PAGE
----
Balanced Rock

Balanced Rock has often been called the Eighth Wonder of the World. However that may be, it has certainly been one of the world's most photgraphed rocks. Favorite photographs have included those of someone trying to push the rock over or of someone posed in front of the rock, sitting astride a burro or horse.

Balanced Rock

Old-time tour drivers often told unsuspecting touists that Balanced Rock rotated on its axis once a year; should they come back the following year they would see an entirely different face of the rock. Area children, for their part, often placed empty coke bottle under the bottom of the rock before a windstorm. On their return, they would find the bottle shattered to pieces. This practice came to an end at mid-century after a group of college students attempted to topple the rock, and the city park department was forced to add a stabilizing layer of cement around the base of the rock.

Balanced Rock did not become a part of the Garden of the Gods Park until the early 1930's. Before that it was private property. During the 1890's a youngster of fourteen named Curt Goerke began taking photographs of visitors to the rock for a quarter of a dollar each. Soon he was making so much money that his father Paul quit his job, learning photography, and bought Balanced Rock and nearby Mushroom Park for $400. By the first decade of the twentieth century, the pair were taking pictures of tourists - often seating them atop the four burros kept nearby. The wet plates were developed in the Goerke Photography Shop attached to nearby Steamboat Rock. As business improved, stairs were cut into Steamboat Rock, and a telescope installed on the top.

Goerke Photography Shop, 1920's

After the Kodak camera came into popular use, the younger Goerke felt compelled to discourage free picture taking by building a high board fence around Balanced Rock and charging two-bits admission. He also plastered advertsing signs along the neighboring road from Manitou. Neighbors began writing angry letters to the local newspapers, complaining of commercialism. Eventually the letter-writers won out, and Curt Goerke sold his land to the Colorado Springs Park Department for $25,000.

In February of 1932 the Goerke fence surrounding Balancd Rock was torn. Then began the work of restoring the site to its native state. Months later, the public was invited to see the restoration, with a general invitation published in the Colorado Springs Gazette:

"Residents of the Pikes Peak region are invited today to 'see the Garden of the Gods.'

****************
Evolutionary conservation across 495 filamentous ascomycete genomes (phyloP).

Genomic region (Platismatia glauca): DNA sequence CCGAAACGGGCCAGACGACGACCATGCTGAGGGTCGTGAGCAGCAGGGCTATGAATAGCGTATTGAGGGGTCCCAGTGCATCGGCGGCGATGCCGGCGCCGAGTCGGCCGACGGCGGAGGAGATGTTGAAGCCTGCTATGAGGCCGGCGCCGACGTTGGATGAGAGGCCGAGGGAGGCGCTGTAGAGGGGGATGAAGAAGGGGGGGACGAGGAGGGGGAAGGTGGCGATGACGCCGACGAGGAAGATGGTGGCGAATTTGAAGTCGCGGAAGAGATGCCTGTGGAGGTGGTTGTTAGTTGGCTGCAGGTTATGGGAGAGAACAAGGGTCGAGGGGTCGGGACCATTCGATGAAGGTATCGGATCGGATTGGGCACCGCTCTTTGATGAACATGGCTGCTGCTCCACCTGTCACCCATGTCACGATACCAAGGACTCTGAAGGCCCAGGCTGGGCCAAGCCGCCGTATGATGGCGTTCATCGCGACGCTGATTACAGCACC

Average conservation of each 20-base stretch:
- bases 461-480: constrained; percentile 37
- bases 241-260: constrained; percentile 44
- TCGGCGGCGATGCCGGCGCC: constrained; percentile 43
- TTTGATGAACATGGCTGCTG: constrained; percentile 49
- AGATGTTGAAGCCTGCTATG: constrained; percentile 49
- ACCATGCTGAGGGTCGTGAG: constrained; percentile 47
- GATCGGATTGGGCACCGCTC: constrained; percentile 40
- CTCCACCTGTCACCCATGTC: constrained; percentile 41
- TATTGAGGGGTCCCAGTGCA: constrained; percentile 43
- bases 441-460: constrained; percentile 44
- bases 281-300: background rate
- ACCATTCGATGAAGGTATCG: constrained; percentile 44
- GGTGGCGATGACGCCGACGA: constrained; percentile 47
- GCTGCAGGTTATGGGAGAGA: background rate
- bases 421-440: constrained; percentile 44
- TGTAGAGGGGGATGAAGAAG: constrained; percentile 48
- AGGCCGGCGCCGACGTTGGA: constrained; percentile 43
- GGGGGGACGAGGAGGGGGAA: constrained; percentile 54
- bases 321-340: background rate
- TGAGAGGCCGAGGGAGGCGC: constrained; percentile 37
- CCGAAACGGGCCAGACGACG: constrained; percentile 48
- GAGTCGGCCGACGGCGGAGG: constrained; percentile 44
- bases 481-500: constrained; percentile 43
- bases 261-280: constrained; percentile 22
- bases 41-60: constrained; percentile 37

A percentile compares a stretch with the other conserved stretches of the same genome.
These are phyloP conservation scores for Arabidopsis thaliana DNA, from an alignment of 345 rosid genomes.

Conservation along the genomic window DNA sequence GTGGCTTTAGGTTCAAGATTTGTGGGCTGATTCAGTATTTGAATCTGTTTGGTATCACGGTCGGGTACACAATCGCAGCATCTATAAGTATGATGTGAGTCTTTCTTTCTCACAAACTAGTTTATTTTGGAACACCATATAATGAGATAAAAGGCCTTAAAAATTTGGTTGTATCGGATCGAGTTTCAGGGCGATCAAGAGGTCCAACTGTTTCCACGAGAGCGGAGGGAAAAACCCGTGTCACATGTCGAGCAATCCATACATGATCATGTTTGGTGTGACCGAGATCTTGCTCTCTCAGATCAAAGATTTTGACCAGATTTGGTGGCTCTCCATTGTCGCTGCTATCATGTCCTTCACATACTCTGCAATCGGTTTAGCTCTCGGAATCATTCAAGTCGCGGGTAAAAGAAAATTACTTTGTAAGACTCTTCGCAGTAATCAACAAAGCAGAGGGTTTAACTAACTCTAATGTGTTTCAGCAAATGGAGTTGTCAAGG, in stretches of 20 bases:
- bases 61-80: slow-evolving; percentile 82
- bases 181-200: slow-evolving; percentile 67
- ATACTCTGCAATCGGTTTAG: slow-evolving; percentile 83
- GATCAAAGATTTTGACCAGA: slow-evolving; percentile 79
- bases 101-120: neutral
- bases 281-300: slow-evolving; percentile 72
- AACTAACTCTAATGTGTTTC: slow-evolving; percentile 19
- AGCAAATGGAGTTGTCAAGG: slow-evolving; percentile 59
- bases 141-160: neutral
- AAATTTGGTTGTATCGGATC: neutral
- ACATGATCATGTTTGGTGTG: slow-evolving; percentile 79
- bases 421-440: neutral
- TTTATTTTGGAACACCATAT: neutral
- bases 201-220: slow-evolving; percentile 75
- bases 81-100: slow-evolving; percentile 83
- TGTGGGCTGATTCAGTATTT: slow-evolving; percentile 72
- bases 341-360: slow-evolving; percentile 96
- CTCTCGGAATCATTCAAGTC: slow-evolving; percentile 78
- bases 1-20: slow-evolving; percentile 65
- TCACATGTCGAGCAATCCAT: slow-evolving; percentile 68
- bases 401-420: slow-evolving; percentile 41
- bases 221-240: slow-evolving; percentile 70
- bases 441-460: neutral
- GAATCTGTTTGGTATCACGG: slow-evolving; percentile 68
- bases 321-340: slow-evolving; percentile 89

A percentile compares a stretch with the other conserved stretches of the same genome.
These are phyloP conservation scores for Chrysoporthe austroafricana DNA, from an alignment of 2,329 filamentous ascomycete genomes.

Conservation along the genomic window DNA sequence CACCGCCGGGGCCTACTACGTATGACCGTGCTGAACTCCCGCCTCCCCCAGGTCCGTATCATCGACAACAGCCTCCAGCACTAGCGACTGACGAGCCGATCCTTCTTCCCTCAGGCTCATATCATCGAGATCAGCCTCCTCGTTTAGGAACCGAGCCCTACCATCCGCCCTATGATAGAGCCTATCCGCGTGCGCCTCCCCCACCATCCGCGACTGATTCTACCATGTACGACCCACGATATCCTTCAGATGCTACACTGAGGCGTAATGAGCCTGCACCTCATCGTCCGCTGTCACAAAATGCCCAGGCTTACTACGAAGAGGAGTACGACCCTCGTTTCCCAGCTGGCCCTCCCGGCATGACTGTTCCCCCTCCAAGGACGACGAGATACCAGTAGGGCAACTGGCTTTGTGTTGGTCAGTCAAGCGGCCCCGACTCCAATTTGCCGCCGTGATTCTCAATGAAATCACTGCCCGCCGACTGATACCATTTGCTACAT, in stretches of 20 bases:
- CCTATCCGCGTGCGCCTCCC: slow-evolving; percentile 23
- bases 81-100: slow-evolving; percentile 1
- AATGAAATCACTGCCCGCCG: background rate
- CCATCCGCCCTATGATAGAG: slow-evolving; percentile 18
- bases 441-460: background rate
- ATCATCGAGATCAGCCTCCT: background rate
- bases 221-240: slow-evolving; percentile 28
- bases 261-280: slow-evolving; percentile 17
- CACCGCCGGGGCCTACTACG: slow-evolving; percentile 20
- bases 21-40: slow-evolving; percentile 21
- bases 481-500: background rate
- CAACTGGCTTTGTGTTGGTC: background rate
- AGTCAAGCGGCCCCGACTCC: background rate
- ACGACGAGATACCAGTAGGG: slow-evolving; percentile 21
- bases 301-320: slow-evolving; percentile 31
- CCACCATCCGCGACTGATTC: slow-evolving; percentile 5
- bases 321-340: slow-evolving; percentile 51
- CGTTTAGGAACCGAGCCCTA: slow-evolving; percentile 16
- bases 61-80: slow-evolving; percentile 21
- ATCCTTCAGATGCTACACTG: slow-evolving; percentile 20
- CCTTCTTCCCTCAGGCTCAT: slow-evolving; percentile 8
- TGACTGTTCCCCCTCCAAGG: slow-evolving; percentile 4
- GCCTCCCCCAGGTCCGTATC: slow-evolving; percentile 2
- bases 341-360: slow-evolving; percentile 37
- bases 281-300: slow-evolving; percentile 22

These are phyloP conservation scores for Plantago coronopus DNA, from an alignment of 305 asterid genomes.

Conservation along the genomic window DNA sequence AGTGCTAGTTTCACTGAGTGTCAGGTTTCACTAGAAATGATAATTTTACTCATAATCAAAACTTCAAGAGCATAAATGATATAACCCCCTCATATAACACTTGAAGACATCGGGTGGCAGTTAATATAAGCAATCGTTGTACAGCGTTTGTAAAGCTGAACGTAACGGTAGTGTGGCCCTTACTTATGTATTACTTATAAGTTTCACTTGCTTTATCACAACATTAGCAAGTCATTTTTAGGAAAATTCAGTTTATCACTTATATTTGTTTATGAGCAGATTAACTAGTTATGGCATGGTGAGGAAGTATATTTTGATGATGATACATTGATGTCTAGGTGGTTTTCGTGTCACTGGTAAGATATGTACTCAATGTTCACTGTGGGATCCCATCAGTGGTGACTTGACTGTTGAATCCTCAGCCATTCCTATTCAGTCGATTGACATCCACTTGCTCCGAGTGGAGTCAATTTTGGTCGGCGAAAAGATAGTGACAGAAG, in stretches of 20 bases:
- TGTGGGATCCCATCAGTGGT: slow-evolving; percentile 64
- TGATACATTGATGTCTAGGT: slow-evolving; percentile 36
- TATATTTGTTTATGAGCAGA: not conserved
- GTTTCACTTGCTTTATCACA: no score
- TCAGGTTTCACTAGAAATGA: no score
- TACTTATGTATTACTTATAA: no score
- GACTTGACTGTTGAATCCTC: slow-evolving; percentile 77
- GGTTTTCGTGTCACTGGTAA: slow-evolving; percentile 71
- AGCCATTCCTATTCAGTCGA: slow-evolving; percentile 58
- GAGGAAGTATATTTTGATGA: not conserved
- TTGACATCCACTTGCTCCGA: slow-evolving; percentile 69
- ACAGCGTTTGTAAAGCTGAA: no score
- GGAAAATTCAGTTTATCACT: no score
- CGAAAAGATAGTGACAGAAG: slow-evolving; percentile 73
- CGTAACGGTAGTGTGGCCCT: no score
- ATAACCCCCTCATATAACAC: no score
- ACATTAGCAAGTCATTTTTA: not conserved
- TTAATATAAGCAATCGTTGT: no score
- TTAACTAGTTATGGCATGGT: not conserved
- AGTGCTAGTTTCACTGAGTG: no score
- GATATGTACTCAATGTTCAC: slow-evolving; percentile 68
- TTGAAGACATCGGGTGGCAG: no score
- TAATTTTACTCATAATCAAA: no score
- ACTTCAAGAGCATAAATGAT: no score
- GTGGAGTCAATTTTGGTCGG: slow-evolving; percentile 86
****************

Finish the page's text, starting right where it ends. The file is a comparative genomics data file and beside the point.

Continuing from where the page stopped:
"The invitation is issued by G. Hennenhofer, superintendent of the city park department, and is not intended as a joke.

"Yesterday Mr. Hennenhofer and a crew of the park department completed the demolition of all the buildings, fences, shack, lean-tos and sign boards which have marred, concealed or made difficlt of access one of the most beauiful scenic areas in this region or any other - the west Garden of the Gods.

"The work of restoring the park to its native state was started last January when the city of Colorado Springs formally acquired ownrship after payment of $25,000 to its private owner. The first act was the destruction of the unsightly board fence around the Balanced Rock, most famous scenic attration in the area, during a jubilee celebration attended by thousands of citizens and representatives of the city and town governments of Colorado Springs and Manitou...

Tearing Down the Fence Around Balanced Rock, 1932

"Since May 1 the park department has been busy restoring the new area to its natural state. Fences that separated disputed boundary lines of private and public land and made a confusing maze of the roads leading to the various attractions were removed. The unsightly store defacing the side of Steamboat Rock was completely torn down. The yellow booths from where hawkers shouted at passing motorists and exhorted them, at the price of a quarter a head, to view the 'privately owned' attractions, were hauled away to be broken into kindling wood. Glaring sign boards with their Coney island claims of wonders to be seen at the price of quarter were rooted up.

"There were seven or eight structures which were torn down. Dozens of signs and two or three miles of fences were removed.

"The work is completed with the exception of filling in the hole underneath the Steamboat Rock curio store and building an attractive iron stairway, if the park commission decides it would be desireable, to give access to the telescope on top of Steamboat Rock...."


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